A cyclist from Hertfordshire has won his case against the County Council after he lost his job due to the injuries he suffered in a road accident when he came off his bicycle.
Alan Curtis, who lives in Bushey, was earning £96,000 a year in a charity fundraising directorship when he came off his bike after it hit a pothole in October 2009.
The accident in Rickmansworth led to him suffering a fractured skull, leaving him with hearing problems and short-term memory loss; the Evening Standard reports.
Mr Curtis, who also broke his arm in the accident, was eventually able to return to work, but had to take a less demanding post with a salary of only £30,000. He decided to sue the County Council due to its failure to maintain the road surface and ensure the safety of riders.
The bicycle accident claim was successful as Judge Pittaway QC awarded Mr Curtis £69,425, which includes £20,000 to cover any potential unemployment he may suffer should he be required to change jobs again.
In making his adjudication, he said the accident will either have occurred because of Mr Curtis being thrown off his bike by hitting the pothole, or losing balance as he tried to swerve to avoid it.
Commenting after the award, the 56-year old told the Evening Standard, "I'm quite pleased. I have always said I never came into this for the money and I didn't expect to win a life-changing amount.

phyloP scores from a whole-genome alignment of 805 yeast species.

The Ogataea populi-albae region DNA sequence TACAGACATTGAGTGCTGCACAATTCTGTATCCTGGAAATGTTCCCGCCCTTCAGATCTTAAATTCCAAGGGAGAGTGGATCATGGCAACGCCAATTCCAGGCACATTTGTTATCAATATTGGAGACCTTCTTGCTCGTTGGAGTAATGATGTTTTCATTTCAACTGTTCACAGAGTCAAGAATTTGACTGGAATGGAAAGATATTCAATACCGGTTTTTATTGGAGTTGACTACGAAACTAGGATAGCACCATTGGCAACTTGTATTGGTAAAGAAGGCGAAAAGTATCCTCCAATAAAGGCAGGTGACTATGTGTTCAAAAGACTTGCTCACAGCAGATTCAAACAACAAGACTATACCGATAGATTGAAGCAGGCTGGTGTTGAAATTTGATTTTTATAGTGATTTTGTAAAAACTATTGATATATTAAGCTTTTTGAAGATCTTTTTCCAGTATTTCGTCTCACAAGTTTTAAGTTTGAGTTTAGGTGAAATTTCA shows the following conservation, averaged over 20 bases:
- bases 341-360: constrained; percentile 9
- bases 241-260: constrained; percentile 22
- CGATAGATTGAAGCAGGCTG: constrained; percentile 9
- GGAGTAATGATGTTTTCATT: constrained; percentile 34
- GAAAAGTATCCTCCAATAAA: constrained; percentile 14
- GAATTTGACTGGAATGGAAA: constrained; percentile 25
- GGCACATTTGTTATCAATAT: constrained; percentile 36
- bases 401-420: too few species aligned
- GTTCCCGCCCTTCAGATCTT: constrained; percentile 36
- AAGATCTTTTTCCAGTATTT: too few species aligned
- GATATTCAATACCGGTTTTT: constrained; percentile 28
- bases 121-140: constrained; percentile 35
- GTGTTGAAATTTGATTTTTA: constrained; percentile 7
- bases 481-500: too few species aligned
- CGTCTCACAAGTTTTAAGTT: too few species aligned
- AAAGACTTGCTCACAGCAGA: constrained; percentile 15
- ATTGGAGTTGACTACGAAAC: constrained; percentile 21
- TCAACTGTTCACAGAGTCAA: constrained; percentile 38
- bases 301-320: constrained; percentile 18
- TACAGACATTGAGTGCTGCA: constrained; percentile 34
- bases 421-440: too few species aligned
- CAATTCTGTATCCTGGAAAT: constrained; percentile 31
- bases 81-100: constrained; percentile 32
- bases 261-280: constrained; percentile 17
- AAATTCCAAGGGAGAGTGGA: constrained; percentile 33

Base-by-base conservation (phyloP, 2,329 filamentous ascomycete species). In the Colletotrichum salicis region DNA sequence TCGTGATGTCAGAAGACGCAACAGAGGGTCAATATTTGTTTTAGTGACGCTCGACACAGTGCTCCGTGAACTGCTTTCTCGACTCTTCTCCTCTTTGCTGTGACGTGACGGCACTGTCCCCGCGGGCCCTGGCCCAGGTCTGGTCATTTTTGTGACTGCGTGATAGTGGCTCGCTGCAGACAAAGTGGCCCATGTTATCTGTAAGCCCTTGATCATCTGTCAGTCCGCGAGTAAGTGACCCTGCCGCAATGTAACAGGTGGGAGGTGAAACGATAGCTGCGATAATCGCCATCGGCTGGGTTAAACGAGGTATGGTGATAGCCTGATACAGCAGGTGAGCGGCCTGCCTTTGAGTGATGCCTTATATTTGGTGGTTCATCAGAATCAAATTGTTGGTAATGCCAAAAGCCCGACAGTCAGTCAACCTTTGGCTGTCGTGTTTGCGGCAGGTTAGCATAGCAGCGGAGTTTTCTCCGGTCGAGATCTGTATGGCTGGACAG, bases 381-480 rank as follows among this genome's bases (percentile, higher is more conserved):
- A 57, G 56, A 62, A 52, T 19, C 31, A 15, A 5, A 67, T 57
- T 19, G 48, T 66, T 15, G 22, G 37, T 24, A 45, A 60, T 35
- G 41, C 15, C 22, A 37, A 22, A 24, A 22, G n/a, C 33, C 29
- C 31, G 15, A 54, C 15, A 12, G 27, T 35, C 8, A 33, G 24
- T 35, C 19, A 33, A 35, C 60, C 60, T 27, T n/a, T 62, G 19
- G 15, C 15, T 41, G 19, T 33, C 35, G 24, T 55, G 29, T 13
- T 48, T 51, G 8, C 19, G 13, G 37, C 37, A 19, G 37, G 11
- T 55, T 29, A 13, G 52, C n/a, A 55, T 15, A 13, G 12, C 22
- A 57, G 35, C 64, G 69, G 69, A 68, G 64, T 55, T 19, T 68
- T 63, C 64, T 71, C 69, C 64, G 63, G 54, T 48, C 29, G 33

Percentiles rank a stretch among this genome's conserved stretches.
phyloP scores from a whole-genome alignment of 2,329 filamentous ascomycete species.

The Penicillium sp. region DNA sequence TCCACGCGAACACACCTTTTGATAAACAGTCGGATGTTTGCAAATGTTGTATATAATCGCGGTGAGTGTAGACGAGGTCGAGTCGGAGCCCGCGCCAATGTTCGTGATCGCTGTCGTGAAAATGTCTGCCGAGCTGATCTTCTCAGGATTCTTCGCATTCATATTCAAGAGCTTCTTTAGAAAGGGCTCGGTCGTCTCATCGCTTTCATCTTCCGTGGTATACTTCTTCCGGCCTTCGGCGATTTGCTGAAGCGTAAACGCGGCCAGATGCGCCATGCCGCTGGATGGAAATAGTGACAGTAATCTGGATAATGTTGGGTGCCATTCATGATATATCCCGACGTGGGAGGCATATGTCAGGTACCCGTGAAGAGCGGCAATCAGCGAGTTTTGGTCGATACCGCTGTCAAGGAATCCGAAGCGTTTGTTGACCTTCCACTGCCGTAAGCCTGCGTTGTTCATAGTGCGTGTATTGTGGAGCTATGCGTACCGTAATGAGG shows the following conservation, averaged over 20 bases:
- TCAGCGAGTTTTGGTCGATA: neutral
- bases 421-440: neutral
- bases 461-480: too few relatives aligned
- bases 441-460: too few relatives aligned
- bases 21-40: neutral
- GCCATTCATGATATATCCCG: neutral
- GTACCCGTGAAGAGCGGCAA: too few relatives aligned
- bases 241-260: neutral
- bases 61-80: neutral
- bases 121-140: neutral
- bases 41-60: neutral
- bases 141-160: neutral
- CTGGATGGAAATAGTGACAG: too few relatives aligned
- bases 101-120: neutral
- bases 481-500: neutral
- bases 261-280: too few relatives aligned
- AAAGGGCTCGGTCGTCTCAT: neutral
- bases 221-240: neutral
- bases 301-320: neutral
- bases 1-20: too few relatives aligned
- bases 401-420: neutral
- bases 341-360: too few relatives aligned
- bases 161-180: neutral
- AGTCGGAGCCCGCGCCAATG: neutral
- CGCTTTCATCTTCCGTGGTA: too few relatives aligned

"But the more I thought about it and the more I realised I have got permanent injuries that I will have for the rest of my life, I just felt that someone ought to be held to account. In that sense, justice has been done."
The verdict was welcomed by Mr Curtis's solicitor Kevin O'Sullivan, who said the judgement may open the "floodgates" and lead to a series of further pothole injury compensation claims against Councils that fail to maintain the roads.
Describing the outcome as "great news for cyclists", he criticised Hertfordshire County Council for not deciding to settle out of Court.
However, the local authority was unhappy with the verdict. Its spokesman said, "Mr Curtis's pothole accident is regrettable. However, Hertfordshire County Council is disappointed with the outcome of the judgement."
The possibility of a large number of claims arising against Councils for pothole related accidents may be increased by the high number of such problems occurring on roads across the country, following the severe weather endured in the winter.
However, in his budget speech last week, chancellor George Osborne acknowledged that "our roads have taken a battering" and revealed that a £200 million cash pot will be made available for Councils to apply to access in order to fund road repairs.
This may lead to fewer problems in some local authorities, but where pothole accidents do occur, it may be that Councils unsuccessfully applying for funds attempt to use a lack of financial support as a defence.
Conversely, those that do receive funds but fail to repair potholes may find any cases that arise harder to defend.
By Francesca Witney